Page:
Like messages in bottles, film movements come in waves. And also like those floating, nautical correspondences, the significance of their messages aren't often received until much, much later.
CineFix has compiled a list of 10 of the most influential film movements in cinematic history, including Italian Neorealism, Soviet Montage, and a handful of "new waves".
Studying the work of auteurs like Godard, Rossellini, and Bergman is great, but learning why their work was significant historically will broaden your scope on cinema as a whole -- how it ebbs and flows, grows, changes, and cycles. For instance, you could watch Pierrot le fou and think, "Man, that Jean-Luc Godard makes some eccentric and quirky films! He's just like Wes Anderson," but if you take a second to inform yourself on pre and post-WWII France, Jean Renoir, Cahiers du Cinéma, the whole Truffaut vs. Godard thing, even La Grande Vadrouille -- the film that helped usher commercial films back into the French mainstream -- then you'll really understand (and really appreciate) the rebellious, transcendent work those Nouvelle Vague filmmakers were doing.
If you don't have time to watch the video, here's the list of each of the film movements mentioned in the video, complete with descriptions from CineFix and several films that'll give you a good introduction.
British New Wave (late 1950s - late 1960s)
A focus on the realities of working class daily life.
Watch: Saturday Night and Sunday Morning (Karel Reisz), The Sporting Life (Lindsay Anderson)
Scandinavian Revival (1940s - 1950s)
Dark, monochrome, slow, and a little bit mystical.
Watch: The Seventh Seal (Ingmar Bergman), Day of Wrath (Carl Th. Dreyer)
Japan’s Golden Age of Cinema (1950s)
Filmmakers in an unoccupied and uncensored post-WWII Japan unleashed all of their creativity at once.
Watch: Seven Samurai, Rashomon (Akira Kurosawa), Tokyo Story (Yasujiro Ozu)
New Queer Cinema (early 1990s)
Embracing gender and sexuality as socially constructed objects.
Watch: Paris is Burning (Jennie Livingston) Go Fish (Rose Troche)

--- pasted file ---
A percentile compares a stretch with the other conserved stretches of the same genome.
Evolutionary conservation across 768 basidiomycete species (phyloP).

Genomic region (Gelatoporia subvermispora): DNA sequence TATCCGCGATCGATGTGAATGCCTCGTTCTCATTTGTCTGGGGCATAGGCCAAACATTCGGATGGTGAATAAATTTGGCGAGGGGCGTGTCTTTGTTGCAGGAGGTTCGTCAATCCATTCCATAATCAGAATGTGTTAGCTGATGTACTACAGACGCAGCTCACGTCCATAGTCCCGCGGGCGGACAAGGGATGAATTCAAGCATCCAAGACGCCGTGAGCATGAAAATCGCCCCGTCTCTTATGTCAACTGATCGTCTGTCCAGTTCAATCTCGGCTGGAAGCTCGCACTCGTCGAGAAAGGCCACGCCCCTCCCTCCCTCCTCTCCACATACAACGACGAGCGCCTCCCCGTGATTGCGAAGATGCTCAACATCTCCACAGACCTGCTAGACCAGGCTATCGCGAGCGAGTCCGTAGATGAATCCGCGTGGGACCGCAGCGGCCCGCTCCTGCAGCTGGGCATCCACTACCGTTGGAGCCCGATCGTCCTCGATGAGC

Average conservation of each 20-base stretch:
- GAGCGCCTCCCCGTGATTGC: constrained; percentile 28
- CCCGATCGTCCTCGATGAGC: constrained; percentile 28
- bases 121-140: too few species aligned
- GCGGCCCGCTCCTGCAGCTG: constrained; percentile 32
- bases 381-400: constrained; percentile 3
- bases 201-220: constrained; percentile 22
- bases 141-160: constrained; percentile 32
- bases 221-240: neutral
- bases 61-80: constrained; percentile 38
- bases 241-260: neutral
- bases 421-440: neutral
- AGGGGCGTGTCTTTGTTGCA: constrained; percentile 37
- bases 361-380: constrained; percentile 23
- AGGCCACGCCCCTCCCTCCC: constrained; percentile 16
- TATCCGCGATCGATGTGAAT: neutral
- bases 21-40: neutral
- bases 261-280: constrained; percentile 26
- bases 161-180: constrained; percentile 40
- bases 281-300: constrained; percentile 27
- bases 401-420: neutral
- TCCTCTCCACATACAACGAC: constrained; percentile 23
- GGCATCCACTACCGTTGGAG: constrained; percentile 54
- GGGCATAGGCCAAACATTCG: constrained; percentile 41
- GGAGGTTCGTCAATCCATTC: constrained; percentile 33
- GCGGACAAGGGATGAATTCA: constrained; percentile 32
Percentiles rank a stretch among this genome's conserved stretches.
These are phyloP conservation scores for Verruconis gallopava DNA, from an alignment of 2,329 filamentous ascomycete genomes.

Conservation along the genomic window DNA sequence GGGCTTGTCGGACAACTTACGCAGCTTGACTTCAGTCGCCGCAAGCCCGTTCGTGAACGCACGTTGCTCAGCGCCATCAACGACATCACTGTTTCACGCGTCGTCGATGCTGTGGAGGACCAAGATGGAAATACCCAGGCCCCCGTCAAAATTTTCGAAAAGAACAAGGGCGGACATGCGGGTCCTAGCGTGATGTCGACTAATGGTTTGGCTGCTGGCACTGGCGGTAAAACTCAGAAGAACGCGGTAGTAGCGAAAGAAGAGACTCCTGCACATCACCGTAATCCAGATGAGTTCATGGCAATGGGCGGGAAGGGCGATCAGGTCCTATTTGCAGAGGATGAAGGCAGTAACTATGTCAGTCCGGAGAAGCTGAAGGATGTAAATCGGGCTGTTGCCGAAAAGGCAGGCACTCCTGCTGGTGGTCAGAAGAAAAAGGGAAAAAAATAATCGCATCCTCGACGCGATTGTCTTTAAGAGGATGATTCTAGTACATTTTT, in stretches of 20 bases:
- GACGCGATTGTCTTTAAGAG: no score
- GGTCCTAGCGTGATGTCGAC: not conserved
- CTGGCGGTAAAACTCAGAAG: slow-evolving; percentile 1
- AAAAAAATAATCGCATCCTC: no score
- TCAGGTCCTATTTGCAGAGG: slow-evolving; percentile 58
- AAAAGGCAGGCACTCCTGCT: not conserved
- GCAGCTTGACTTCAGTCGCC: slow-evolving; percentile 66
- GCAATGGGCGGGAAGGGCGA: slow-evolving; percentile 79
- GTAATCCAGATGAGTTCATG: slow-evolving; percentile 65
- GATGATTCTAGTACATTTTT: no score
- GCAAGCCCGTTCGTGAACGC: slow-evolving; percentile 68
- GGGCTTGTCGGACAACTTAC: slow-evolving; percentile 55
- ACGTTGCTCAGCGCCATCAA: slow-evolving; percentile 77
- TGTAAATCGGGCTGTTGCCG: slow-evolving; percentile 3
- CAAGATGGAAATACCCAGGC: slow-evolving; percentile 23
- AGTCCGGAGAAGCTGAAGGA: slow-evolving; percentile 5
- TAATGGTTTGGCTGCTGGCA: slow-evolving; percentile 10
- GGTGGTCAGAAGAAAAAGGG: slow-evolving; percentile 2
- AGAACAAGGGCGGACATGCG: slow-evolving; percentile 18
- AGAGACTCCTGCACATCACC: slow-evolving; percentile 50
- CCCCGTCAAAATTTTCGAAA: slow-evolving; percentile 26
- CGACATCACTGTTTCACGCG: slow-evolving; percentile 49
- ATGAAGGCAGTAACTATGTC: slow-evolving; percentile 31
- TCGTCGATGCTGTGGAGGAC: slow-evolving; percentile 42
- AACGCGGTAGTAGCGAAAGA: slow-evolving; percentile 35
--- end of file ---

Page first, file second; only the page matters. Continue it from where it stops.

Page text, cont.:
Third Cinema (1960s - 1970s)
Staunchly anti-colonial in countries of the third world.
Watch: Hour of the Furnaces (Fernando Solanas, Octavio Getino), The Battle of Algiers (Gillo Pontecorvo)
Stories, shot on location, filled with lower class non-actors struggling to go about their normal lives in the the shadow of the war.
Watch: The Bicycle Thief (Vittorio De Sica), Paisan (Roberto Rossellini)
German Expressionism (1910s - 1930s)
Shadowy movies with exaggerated design as a rejection of reality.
Watch: Nosferatu (N.F. Murnau), The Cabinet of Dr. Caligari (Robert Wiene), Metropolis (Fritz Lang)
Video is no longer available: www.youtube.com/watch?v=ZSExdX0tds4
Soviet Montage (1920s - 1930s)
Focus on cutting because that’s what separates film from other art forms.
Watch: Battleship Potemkin (Sergei Eisenstein), Man With a Movie Camera (Dziga Vertov)
The Golden Age of Hollywood (late1920s - early 1960s)
As the rest of the world dealt with war the American film market thrived and benefitted from refugee filmmakers who had come to the US to escape the turmoil.
Watch: Casablanca (Michael Curtiz), Citizen Kane (Orson Welles)
Video is no longer available: www.youtube.com/watch?v=EJvlGh_FgcI
Nouvelle Vague (1958 - late 1960s)
Filmmaking as art by auteurs, not pandering to viewers or made solely for profit.
Watch: Breathless, Pierrot le fou (Jean-Luc Godard), Jules and Jim, The 400 Blows (Fraçois Truffaut)
Video is no longer available: www.youtube.com/watch?v=bJFFy3soy9Y
For a full list of all of the film movements, as well as key films to watch from each of them, CineFix has uploaded this Google doc to check out.